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Back to <-- DotComs and the Information Revolution

500 at City Hall demand protection against dot-coms
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Source: San Francisco Examiner

500 at City Hall demand protection against dot-coms Ryan Kim
July 14, 2000
2000 San Francisco Examiner

Clamor for Planning Commission to impose moratoriums

Riding a tide of anti-displacement outrage, about 500 San Franciscan s rallied on the steps of City Hall to force The City to protect their neighborhoods against dot-com companies and other outsiders.

Thursday's rally followed an equally large meeting two weeks ago in the Mission District, when community leaders confronted Planning Director Gerald Green and demanded temporary moratoriums on construction of new market-rate housing and on dot-com development and implementation of a community-based planning process.

After Thursday's rally, dozens of participants took their plea to the Planning Commission, hoping to get an answer to their demands.

Their anger is directed at City Hall for its failure to do something about new industries, particularly high-tech companies, that move in and boost rents, forcing out established residents, businesses and nonprofits.

The rallies were organized by the Mission Anti-Displacement Coalition, a confederation of more than a dozen Mission organizations that have banded together to protect the neighborhood.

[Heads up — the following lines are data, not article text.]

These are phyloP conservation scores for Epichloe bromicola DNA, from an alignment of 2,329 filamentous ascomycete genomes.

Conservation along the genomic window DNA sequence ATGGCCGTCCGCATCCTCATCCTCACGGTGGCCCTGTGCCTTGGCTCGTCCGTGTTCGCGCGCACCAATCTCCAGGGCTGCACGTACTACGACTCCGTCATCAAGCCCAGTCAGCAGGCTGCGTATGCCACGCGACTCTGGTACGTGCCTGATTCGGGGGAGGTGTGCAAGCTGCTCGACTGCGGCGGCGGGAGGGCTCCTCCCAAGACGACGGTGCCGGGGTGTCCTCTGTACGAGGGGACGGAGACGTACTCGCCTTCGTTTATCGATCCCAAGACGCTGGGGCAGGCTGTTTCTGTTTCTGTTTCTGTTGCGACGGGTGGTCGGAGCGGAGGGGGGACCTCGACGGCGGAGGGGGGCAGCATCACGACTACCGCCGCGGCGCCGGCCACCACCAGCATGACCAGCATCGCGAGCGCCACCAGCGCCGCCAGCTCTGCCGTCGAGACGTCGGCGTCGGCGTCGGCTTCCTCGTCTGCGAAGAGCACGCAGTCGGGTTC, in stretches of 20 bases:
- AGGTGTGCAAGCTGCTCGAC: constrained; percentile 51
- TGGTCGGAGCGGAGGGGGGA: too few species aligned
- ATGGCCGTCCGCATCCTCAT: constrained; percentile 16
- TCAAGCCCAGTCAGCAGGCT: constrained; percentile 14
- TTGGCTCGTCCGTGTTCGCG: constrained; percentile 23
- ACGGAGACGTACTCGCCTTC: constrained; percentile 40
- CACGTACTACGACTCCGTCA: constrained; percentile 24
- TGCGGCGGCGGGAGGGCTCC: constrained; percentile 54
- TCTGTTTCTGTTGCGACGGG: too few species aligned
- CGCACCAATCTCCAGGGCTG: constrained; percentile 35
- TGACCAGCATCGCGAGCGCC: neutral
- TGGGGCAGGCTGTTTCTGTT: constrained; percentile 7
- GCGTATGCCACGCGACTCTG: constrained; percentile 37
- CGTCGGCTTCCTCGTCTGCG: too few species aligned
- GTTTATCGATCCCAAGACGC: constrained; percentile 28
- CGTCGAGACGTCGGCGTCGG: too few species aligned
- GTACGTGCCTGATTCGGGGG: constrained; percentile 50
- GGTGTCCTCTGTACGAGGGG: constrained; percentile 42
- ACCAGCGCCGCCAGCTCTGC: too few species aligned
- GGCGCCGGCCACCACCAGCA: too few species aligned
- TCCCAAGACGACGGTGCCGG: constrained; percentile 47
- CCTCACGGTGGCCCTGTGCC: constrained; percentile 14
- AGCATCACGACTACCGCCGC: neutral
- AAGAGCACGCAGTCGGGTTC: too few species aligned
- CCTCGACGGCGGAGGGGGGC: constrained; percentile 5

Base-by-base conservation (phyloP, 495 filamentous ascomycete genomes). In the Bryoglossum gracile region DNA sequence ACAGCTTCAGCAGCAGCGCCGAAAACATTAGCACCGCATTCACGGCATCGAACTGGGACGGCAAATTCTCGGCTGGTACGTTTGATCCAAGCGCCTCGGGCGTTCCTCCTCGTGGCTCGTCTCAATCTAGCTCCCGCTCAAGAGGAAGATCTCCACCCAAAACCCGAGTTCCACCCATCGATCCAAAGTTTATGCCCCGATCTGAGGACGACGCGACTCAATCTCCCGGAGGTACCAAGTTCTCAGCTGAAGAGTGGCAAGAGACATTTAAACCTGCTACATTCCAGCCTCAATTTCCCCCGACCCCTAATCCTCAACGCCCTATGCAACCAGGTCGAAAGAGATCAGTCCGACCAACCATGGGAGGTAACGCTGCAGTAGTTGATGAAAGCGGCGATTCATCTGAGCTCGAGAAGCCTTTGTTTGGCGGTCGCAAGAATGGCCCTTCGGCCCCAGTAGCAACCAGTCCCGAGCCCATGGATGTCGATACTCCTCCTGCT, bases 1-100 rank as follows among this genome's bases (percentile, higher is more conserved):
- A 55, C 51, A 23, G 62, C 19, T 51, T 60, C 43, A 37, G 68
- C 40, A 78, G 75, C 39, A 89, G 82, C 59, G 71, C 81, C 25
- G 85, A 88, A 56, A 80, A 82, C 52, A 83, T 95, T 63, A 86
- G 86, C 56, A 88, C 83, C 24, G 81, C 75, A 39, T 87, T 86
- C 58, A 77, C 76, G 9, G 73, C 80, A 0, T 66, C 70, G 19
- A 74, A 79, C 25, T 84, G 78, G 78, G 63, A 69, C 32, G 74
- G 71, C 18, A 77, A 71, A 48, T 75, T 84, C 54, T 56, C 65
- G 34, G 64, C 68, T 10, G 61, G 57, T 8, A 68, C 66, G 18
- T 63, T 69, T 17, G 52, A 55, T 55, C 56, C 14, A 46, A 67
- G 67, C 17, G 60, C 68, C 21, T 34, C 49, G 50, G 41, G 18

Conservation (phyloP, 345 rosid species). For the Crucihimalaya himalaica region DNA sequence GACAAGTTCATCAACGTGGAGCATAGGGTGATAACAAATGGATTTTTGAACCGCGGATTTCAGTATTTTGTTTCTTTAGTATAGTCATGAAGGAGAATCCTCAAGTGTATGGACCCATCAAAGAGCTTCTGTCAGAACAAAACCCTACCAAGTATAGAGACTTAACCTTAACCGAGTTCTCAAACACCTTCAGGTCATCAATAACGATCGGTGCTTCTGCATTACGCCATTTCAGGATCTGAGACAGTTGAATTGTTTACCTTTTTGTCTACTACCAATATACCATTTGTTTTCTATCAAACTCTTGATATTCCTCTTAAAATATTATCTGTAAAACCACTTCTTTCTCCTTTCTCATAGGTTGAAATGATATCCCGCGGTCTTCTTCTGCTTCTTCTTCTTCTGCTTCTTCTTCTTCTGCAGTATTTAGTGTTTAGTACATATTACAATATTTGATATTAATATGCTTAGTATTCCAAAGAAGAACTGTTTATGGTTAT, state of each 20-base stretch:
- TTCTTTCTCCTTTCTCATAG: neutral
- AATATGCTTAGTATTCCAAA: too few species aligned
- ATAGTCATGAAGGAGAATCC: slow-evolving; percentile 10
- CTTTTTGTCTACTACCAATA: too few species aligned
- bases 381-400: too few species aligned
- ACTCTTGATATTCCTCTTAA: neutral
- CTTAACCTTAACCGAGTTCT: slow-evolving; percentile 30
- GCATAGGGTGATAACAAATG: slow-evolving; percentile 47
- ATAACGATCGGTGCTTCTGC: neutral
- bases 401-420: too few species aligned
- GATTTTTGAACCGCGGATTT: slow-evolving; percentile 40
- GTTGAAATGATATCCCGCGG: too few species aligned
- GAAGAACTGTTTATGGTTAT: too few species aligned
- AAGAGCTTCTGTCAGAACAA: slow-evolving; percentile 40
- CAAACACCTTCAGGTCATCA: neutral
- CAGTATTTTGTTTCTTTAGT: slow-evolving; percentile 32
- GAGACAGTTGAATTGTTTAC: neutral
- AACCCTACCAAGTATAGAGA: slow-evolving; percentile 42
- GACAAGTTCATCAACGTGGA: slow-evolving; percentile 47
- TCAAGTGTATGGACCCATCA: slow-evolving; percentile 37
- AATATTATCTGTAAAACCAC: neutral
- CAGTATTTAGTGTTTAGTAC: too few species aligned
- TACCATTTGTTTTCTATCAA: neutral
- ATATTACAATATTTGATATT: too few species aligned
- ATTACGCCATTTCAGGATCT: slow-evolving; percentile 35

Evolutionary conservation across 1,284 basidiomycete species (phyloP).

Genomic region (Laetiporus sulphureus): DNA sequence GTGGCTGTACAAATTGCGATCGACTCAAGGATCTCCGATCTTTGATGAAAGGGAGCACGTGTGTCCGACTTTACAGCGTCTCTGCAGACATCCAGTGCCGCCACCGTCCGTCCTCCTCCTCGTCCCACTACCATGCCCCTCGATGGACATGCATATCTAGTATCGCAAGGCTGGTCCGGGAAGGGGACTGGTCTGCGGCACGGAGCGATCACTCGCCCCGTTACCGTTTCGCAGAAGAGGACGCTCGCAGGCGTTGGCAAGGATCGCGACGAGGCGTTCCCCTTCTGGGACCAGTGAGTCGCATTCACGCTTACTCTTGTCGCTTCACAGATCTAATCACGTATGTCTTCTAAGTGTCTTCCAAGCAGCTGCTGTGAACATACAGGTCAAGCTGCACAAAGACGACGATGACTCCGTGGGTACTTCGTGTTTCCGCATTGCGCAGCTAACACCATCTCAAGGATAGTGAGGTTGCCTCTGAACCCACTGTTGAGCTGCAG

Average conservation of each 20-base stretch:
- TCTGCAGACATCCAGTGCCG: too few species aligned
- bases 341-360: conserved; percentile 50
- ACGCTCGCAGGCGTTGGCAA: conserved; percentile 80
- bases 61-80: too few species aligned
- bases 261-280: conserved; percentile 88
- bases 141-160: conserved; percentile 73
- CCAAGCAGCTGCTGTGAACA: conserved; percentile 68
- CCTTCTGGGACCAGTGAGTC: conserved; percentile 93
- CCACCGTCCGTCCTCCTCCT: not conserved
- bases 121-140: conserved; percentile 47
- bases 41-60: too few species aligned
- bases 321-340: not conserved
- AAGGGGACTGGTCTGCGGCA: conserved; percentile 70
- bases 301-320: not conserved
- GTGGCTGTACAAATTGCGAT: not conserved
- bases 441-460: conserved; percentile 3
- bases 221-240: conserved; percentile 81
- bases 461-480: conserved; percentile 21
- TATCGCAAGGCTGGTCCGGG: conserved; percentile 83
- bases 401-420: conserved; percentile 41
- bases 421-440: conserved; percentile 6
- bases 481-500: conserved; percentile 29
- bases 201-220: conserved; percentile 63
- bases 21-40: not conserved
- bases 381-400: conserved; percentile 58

Coalition is 3 months old

Just 3 months old, the coalition has emerged as the most formidable foe of digital development and is quickly reaching out to other affected neighborhoods on the east side of San Francisco.

The raucous rally, with a diverse representation from many parts of The City, reflected how the coalition has grown. Residents from South of Market, Potrero Hill and Bayview-Hunters Point joined in the protest.

"We've had enough of displacement in our neighborhood, we've had enough of evictions in our neighborhood," Oscar Grande, community organizer for a Mission-based group called People Organized to Demand Environmental and Economic Rights, told the rally.

The crowd roared with approval. Across the street, a theater troupe dressed in white staged a silent protest with signs that read "eviction" and "homeless." Mingling through the crowd was a man dressed like Mickey Mouse, wearing a sign reading "Planning Commission."

Glen Washington of the San Francisco Human Services Network told the crowd he doesn't blame the dot-com companies. He said his anger was aimed at The City for allowing them to flourish unchecked.

The enemy: City Hall

"They (dot-com companies) are not the enemy. Our enemy is here," said Washington, pointing at City Hall. "Let's take them over."

In the Planning Commission meeting, a handful of coalition members outlined their demands, reiterating their call for moratoriums and planning that includes community members. Despite earlier assertions from Green that the Planning Commission can't impose a moratorium, coalition members argued the board could approve a temporary halt.